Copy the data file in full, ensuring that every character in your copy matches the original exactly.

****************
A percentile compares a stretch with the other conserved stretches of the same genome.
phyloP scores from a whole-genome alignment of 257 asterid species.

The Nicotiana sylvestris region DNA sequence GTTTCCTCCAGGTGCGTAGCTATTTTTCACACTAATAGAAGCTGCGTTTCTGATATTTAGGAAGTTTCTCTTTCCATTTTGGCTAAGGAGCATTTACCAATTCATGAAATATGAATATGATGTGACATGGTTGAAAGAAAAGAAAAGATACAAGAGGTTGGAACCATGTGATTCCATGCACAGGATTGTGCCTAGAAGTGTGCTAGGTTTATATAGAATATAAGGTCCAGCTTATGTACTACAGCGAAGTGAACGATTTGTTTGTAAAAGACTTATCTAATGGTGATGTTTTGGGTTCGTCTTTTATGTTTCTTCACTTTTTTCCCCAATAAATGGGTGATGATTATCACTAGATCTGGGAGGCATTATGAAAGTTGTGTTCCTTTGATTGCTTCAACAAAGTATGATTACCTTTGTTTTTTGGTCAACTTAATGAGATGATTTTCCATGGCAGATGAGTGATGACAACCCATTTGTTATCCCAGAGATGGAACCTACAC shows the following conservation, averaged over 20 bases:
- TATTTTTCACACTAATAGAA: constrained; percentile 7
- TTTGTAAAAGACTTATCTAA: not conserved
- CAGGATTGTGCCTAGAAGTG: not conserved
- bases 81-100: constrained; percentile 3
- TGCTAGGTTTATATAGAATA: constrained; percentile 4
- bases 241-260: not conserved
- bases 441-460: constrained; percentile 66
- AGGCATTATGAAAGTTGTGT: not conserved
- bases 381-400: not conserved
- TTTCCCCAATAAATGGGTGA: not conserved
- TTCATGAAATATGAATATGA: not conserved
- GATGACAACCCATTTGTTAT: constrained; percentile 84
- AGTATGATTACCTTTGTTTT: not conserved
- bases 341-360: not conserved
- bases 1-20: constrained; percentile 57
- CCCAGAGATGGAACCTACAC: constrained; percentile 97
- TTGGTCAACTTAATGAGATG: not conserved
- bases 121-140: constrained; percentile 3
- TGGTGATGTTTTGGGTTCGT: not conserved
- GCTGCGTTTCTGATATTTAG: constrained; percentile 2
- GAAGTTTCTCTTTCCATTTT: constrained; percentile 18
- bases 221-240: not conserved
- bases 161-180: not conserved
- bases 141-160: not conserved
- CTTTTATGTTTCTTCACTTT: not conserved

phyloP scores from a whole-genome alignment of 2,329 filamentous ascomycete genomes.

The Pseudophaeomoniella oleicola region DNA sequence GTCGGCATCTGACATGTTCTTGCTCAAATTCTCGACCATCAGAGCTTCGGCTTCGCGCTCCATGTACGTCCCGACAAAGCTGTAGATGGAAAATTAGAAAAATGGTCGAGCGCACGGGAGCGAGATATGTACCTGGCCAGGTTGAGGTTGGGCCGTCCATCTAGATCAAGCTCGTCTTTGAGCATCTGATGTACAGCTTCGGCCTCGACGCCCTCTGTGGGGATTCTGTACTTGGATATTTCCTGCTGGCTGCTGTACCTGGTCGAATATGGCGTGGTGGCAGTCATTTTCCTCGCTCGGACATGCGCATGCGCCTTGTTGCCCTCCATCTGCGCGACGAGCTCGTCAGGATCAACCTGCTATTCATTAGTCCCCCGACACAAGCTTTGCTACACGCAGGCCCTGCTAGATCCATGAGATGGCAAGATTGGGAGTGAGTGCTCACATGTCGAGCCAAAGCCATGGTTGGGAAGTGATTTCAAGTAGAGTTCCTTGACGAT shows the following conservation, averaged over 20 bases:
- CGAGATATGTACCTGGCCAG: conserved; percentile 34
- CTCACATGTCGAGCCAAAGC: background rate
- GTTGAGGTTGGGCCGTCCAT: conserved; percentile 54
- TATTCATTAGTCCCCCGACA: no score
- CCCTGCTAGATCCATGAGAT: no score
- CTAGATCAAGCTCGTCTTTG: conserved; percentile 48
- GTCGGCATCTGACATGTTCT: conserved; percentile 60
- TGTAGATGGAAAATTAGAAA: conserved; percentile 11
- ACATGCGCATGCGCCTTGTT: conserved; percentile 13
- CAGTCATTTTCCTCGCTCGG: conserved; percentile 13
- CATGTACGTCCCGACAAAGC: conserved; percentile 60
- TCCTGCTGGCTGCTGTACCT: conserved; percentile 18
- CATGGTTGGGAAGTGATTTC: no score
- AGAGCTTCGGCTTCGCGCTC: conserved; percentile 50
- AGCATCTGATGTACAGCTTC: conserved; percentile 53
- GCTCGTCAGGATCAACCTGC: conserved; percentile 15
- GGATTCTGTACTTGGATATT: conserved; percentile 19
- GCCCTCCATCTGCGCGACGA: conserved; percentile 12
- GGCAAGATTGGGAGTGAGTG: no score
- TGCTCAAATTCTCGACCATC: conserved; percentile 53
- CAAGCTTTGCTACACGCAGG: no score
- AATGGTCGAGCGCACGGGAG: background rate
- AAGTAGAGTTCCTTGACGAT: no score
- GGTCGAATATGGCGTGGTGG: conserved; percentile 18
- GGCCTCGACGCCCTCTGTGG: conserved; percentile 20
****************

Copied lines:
A percentile compares a stretch with the other conserved stretches of the same genome.
phyloP scores from a whole-genome alignment of 257 asterid species.

The Nicotiana sylvestris region DNA sequence GTTTCCTCCAGGTGCGTAGCTATTTTTCACACTAATAGAAGCTGCGTTTCTGATATTTAGGAAGTTTCTCTTTCCATTTTGGCTAAGGAGCATTTACCAATTCATGAAATATGAATATGATGTGACATGGTTGAAAGAAAAGAAAAGATACAAGAGGTTGGAACCATGTGATTCCATGCACAGGATTGTGCCTAGAAGTGTGCTAGGTTTATATAGAATATAAGGTCCAGCTTATGTACTACAGCGAAGTGAACGATTTGTTTGTAAAAGACTTATCTAATGGTGATGTTTTGGGTTCGTCTTTTATGTTTCTTCACTTTTTTCCCCAATAAATGGGTGATGATTATCACTAGATCTGGGAGGCATTATGAAAGTTGTGTTCCTTTGATTGCTTCAACAAAGTATGATTACCTTTGTTTTTTGGTCAACTTAATGAGATGATTTTCCATGGCAGATGAGTGATGACAACCCATTTGTTATCCCAGAGATGGAACCTACAC shows the following conservation, averaged over 20 bases:
- TATTTTTCACACTAATAGAA: constrained; percentile 7
- TTTGTAAAAGACTTATCTAA: not conserved
- CAGGATTGTGCCTAGAAGTG: not conserved
- bases 81-100: constrained; percentile 3
- TGCTAGGTTTATATAGAATA: constrained; percentile 4
- bases 241-260: not conserved
- bases 441-460: constrained; percentile 66
- AGGCATTATGAAAGTTGTGT: not conserved
- bases 381-400: not conserved
- TTTCCCCAATAAATGGGTGA: not conserved
- TTCATGAAATATGAATATGA: not conserved
- GATGACAACCCATTTGTTAT: constrained; percentile 84
- AGTATGATTACCTTTGTTTT: not conserved
- bases 341-360: not conserved
- bases 1-20: constrained; percentile 57
- CCCAGAGATGGAACCTACAC: constrained; percentile 97
- TTGGTCAACTTAATGAGATG: not conserved
- bases 121-140: constrained; percentile 3
- TGGTGATGTTTTGGGTTCGT: not conserved
- GCTGCGTTTCTGATATTTAG: constrained; percentile 2
- GAAGTTTCTCTTTCCATTTT: constrained; percentile 18
- bases 221-240: not conserved
- bases 161-180: not conserved
- bases 141-160: not conserved
- CTTTTATGTTTCTTCACTTT: not conserved

phyloP scores from a whole-genome alignment of 2,329 filamentous ascomycete genomes.

The Pseudophaeomoniella oleicola region DNA sequence GTCGGCATCTGACATGTTCTTGCTCAAATTCTCGACCATCAGAGCTTCGGCTTCGCGCTCCATGTACGTCCCGACAAAGCTGTAGATGGAAAATTAGAAAAATGGTCGAGCGCACGGGAGCGAGATATGTACCTGGCCAGGTTGAGGTTGGGCCGTCCATCTAGATCAAGCTCGTCTTTGAGCATCTGATGTACAGCTTCGGCCTCGACGCCCTCTGTGGGGATTCTGTACTTGGATATTTCCTGCTGGCTGCTGTACCTGGTCGAATATGGCGTGGTGGCAGTCATTTTCCTCGCTCGGACATGCGCATGCGCCTTGTTGCCCTCCATCTGCGCGACGAGCTCGTCAGGATCAACCTGCTATTCATTAGTCCCCCGACACAAGCTTTGCTACACGCAGGCCCTGCTAGATCCATGAGATGGCAAGATTGGGAGTGAGTGCTCACATGTCGAGCCAAAGCCATGGTTGGGAAGTGATTTCAAGTAGAGTTCCTTGACGAT shows the following conservation, averaged over 20 bases:
- CGAGATATGTACCTGGCCAG: conserved; percentile 34
- CTCACATGTCGAGCCAAAGC: background rate
- GTTGAGGTTGGGCCGTCCAT: conserved; percentile 54
- TATTCATTAGTCCCCCGACA: no score
- CCCTGCTAGATCCATGAGAT: no score
- CTAGATCAAGCTCGTCTTTG: conserved; percentile 48
- GTCGGCATCTGACATGTTCT: conserved; percentile 60
- TGTAGATGGAAAATTAGAAA: conserved; percentile 11
- ACATGCGCATGCGCCTTGTT: conserved; percentile 13
- CAGTCATTTTCCTCGCTCGG: conserved; percentile 13
- CATGTACGTCCCGACAAAGC: conserved; percentile 60
- TCCTGCTGGCTGCTGTACCT: conserved; percentile 18
- CATGGTTGGGAAGTGATTTC: no score
- AGAGCTTCGGCTTCGCGCTC: conserved; percentile 50
- AGCATCTGATGTACAGCTTC: conserved; percentile 53
- GCTCGTCAGGATCAACCTGC: conserved; percentile 15
- GGATTCTGTACTTGGATATT: conserved; percentile 19
- GCCCTCCATCTGCGCGACGA: conserved; percentile 12
- GGCAAGATTGGGAGTGAGTG: no score
- TGCTCAAATTCTCGACCATC: conserved; percentile 53
- CAAGCTTTGCTACACGCAGG: no score
- AATGGTCGAGCGCACGGGAG: background rate
- AAGTAGAGTTCCTTGACGAT: no score
- GGTCGAATATGGCGTGGTGG: conserved; percentile 18
- GGCCTCGACGCCCTCTGTGG: conserved; percentile 20